Gurbani Keertan Retreat
Bhai Baldeep Singh
January 9, 2012
Winter 2011-2012 Retreat Review
This winter’s retreat has further exposed me to different dimensions of Gurbani Keertan. I have better practice in seeing taal as a foundation, and the percussion and vocal compositions as being built on top of this base. In the last days of the course while we were singing “sant payee gur satgur pooray,” I felt lost, as I was initially unaware of how to maintain my clap for mat taal. This is exactly how I should have felt. I was able to recognize that without the taal the composition is incomplete and the experience of the shabad is fractional.
I’ve set a few concrete goals for myself during this retreat. They are listed as follows:
- Practice dugan and chaugun of the teekas given to me to help maintain my laya
- Practice keeping tali in beats I am not comfortable with -> 9, 11, 13, 15 beats
- Practice playing the thekas that I have written down so I know what each bol sounds like
- Practice kampan, lehak and gamak
- Figure out WHAT (which notes, and how they are approached) I’m singing when I sing it
- Listen to recordings (ex: Dagur vani album) and try to sing along, as well as figure out the path of the notes
- While singing, measure where to take breaths
- Increase vocal range by means of singing compositions (ex: bihaagra teeka which explores 3 saptiks)
- Continue with akaar
- Memorize the words to the shabads that I have been taught
- I hope to have skype lessons with you on a more regular basis in order to maintain consistent checkpoints in my practice and learning.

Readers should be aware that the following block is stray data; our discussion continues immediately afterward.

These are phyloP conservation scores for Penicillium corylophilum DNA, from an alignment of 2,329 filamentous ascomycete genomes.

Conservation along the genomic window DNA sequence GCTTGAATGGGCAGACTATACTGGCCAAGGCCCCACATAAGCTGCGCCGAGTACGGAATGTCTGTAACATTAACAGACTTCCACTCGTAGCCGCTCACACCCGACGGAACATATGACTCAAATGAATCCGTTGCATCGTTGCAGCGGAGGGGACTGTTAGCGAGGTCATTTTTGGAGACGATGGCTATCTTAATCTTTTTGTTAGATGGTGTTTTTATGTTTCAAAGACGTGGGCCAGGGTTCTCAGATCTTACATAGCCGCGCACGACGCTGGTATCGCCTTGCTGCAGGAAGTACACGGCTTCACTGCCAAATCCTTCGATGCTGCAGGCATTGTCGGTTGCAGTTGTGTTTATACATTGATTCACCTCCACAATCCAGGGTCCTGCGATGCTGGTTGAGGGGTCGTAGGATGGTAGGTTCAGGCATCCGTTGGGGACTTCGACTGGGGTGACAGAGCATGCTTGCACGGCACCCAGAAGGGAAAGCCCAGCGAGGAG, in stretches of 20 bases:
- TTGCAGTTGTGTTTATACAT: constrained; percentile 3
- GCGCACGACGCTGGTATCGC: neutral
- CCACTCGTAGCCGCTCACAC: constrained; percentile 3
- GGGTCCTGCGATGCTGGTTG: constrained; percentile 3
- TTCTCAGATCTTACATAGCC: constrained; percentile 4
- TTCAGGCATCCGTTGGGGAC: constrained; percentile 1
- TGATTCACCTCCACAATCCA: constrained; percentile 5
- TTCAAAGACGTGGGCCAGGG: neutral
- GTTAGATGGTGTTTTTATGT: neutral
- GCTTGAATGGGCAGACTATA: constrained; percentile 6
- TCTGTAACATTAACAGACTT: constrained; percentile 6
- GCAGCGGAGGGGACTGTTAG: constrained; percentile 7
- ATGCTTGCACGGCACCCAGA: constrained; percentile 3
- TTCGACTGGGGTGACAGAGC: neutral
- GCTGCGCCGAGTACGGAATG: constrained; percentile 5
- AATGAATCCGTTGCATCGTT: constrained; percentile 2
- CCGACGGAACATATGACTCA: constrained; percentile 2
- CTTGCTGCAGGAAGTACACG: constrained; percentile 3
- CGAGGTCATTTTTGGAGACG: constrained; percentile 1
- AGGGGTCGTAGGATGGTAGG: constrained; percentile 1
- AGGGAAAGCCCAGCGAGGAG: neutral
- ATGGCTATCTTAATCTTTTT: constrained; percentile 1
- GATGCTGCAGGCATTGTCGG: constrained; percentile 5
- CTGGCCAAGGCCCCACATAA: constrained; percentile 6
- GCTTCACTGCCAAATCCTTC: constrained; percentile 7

The manner in which you have taught us Gurbani Keertan has had a profound effect on how I connect with Sikhism. One cannot fully comprehend the gravity and totality of a concept until it is experienced by that individual. You’ve guided your students through a unique experience. I would not have been able to understand the humility of prayer until you took us to gandhaar . I have now seen that the taar-saptaak-kharaj is not merely euphonious in sound, but exudes a sense of absolution and embodies the comfort of brahma; contrarily, nikhaad bears the anxiety of shaytaan. I am forever grateful for this journey, and it is one that has been etched in my soul.
As mentioned earlier, the knowledge and methods of riyaaz taught to us are multi-faceted – the work ethic has been applied to other situations in my life. Similarly, I see the practice of akaar as not only a means to strengthen my voice, but a way of meditating. If I am having a frustrating day, I seek comfort in akaar – it is a time to receive peace and calm myself.
Lastly, I would like to comment the environment established throughout the course. Having other students to share with and learn from gives us a unique perspective in learning, and provides a comforting, familial sense of togetherness. Your epigrammatic humour never ceases to provide comic relief and reminds us that we can incorporate our individualities into how we carry and present the Gurus’ knowledge. While being both a tradition bearer and a socially conscious, technologically up-to-date individual, you’ve demonstrated that this tradition is essentially sada bahaar and not an anachronism of today’s age.